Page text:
Tuesday, July 11, 2006

Rumsfeld's DOD hasn't exactly been known as a model of efficiency, but this is absurd

The stories are the same in the print and online editions, but today's NYT saved the dramatic price tag graphics for the print edition, where they screamed at the reader from above the fold of the business section article on skyrocketing weapons procurement costs. However you illustrate it, this is ridiculous:
When it was planned 19 years ago, the F-22A was an ambitious project by any measure. It was to fly invisibly, at supersonic speeds and with the latest in avionics and engines. All this was to counter Soviet threats in air-to-air combat. Initially, the Air Force had planned to spend $82 billion and buy 648 planes.

Since then, the Soviet threat ended and the F-22A encountered numerous cost overruns and schedule delays. The Air Force also added new requirements so the jet could also conduct bombing missions — even though some critics question the feasibility of using an expensive fighter jet that flies at nearly twice the speed of sound to attack ground targets.

In the end, the F-22A is costing nearly twice as much per plane as planned, and the Air Force is getting only one-quarter the number it had initially sought. The cost for each plane has soared to $361 million, making it the most expensive fighter jet ever. It is still not ready for combat.
It's enough to make you wonder whether even an incompetent like FEMA's Brownie wouldn't be a better shopper than Rummy at the Pentagon.

Think about it: A botched landing in bad weather, say goodbye to $361 million. A lucky shot by an insurgent with a black market Soviet era shoulder-mounted missile, say goodbye to $361 million. A midair collision between two F-22As, say goodbye to the better part of a billion dollars.

How does this compare with the cost of previous generations of fighter planes? This Media General article gives some comparisons in 1998 dollars. Although inflation has continued since then, the relationships between the different planes' prices has probably stayed about the same.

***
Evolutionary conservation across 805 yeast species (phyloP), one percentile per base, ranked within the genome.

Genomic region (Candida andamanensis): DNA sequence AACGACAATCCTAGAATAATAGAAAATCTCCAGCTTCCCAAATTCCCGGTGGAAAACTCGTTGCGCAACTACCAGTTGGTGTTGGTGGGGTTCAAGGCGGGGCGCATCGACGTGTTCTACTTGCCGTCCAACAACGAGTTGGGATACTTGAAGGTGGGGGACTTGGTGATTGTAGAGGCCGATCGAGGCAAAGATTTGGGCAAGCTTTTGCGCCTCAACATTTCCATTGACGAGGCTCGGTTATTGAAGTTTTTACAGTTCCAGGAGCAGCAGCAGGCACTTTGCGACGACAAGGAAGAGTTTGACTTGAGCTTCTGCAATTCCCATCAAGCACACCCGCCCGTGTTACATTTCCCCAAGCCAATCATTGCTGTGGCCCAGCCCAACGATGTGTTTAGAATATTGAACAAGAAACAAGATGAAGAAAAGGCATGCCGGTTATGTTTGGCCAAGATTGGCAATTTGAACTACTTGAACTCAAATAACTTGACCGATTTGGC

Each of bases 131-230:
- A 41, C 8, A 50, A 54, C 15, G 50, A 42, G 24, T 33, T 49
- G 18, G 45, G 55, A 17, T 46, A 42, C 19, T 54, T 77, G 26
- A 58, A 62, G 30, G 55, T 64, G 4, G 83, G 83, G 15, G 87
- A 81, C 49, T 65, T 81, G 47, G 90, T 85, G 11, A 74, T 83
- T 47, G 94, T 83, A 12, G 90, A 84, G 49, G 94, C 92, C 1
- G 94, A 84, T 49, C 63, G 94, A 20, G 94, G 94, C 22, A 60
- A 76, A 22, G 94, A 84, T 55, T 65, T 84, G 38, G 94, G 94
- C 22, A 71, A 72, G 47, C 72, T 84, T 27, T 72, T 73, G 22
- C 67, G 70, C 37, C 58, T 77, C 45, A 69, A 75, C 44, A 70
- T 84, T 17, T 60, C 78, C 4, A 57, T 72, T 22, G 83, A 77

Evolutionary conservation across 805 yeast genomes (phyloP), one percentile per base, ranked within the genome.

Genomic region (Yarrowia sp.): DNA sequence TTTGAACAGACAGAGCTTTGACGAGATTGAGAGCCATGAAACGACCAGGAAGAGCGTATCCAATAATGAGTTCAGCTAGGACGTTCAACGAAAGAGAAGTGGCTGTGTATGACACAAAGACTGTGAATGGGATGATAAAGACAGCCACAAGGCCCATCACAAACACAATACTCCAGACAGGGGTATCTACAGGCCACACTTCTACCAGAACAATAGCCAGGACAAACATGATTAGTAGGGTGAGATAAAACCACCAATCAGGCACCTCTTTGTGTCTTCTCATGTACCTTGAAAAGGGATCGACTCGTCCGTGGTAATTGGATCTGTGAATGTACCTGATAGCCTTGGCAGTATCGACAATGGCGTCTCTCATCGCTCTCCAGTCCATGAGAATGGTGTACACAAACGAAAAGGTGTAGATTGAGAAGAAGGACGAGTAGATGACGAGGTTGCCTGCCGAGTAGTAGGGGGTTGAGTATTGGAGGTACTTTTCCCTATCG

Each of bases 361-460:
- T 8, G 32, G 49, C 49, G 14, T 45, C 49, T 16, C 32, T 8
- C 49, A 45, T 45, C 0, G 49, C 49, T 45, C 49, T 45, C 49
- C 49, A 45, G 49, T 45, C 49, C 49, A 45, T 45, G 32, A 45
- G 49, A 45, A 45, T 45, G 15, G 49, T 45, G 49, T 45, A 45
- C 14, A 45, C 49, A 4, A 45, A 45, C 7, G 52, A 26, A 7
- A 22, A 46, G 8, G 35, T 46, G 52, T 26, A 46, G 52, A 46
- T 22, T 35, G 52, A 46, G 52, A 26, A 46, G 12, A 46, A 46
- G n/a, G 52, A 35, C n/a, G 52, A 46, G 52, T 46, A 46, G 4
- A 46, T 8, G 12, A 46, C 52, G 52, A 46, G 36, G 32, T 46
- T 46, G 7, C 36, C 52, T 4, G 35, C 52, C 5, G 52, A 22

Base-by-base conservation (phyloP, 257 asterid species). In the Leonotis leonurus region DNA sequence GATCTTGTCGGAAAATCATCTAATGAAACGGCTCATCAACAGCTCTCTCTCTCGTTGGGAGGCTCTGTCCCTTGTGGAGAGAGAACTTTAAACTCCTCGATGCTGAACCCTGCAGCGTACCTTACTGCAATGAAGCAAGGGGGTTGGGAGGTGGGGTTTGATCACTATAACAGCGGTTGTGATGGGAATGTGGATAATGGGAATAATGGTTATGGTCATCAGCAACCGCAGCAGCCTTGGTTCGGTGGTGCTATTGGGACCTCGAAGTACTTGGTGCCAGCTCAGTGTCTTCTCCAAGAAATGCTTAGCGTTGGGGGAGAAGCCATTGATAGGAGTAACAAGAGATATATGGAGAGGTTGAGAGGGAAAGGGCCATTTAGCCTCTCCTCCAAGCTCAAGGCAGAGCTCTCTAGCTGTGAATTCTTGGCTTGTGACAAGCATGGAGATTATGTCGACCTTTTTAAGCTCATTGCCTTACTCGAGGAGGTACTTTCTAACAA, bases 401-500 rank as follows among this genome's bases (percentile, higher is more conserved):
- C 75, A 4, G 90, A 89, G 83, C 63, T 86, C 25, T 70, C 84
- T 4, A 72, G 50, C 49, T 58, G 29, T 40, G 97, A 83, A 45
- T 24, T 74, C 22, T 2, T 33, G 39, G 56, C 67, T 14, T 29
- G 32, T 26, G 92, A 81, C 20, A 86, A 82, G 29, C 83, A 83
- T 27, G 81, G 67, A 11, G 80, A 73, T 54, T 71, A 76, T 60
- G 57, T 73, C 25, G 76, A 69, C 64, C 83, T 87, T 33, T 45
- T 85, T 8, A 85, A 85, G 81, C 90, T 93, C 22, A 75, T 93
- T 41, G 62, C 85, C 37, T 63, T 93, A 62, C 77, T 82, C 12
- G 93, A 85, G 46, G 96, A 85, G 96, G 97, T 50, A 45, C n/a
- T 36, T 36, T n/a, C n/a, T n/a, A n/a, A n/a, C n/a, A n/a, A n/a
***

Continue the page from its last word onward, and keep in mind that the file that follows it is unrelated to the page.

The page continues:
Aircraft: P-51 Mustang (World War II)
Year entered service: 1940
Number built: 14,855
Maximum Speed: 437 mph
Original cost: $54,000
Cost in today's dollars: $599,000

Aircraft: F-86 Sabre (Korean War)
Year entered service: 1948
Number built: more than 5,500
Maximum Speed: 685 mph
Original cost: $178,000
Cost in today's dollars: $1.44 million

Aircraft: F-22 Raptor
Year entered service: 2005
Number built: 62 (183 anticipated)
Maximum speed: more than 1,300 mph
Original cost: $133 million
Cost in today's dollars: $133 million
In other words, one F-22A would buy at least 222 P-51s, which rolled off production lines in World War II almost like cars and helped to win the war. It would also buy nearly 100 Sabre jets. It's hard to believe that one F22A is actually that much more productive than either one -- especially as it has suffered from a lot of mission creep and would mostly be used as a bomber today, although it was originally designed to combat Soviet fighters.

It's an old, familiar story. The Brits have a lot to tell us about skyrocketing weapons system costs that helped sink an empire. In their case it was naval weapons, but air power has become today's sea power. And we don't seem to have learned much from our predecessors.

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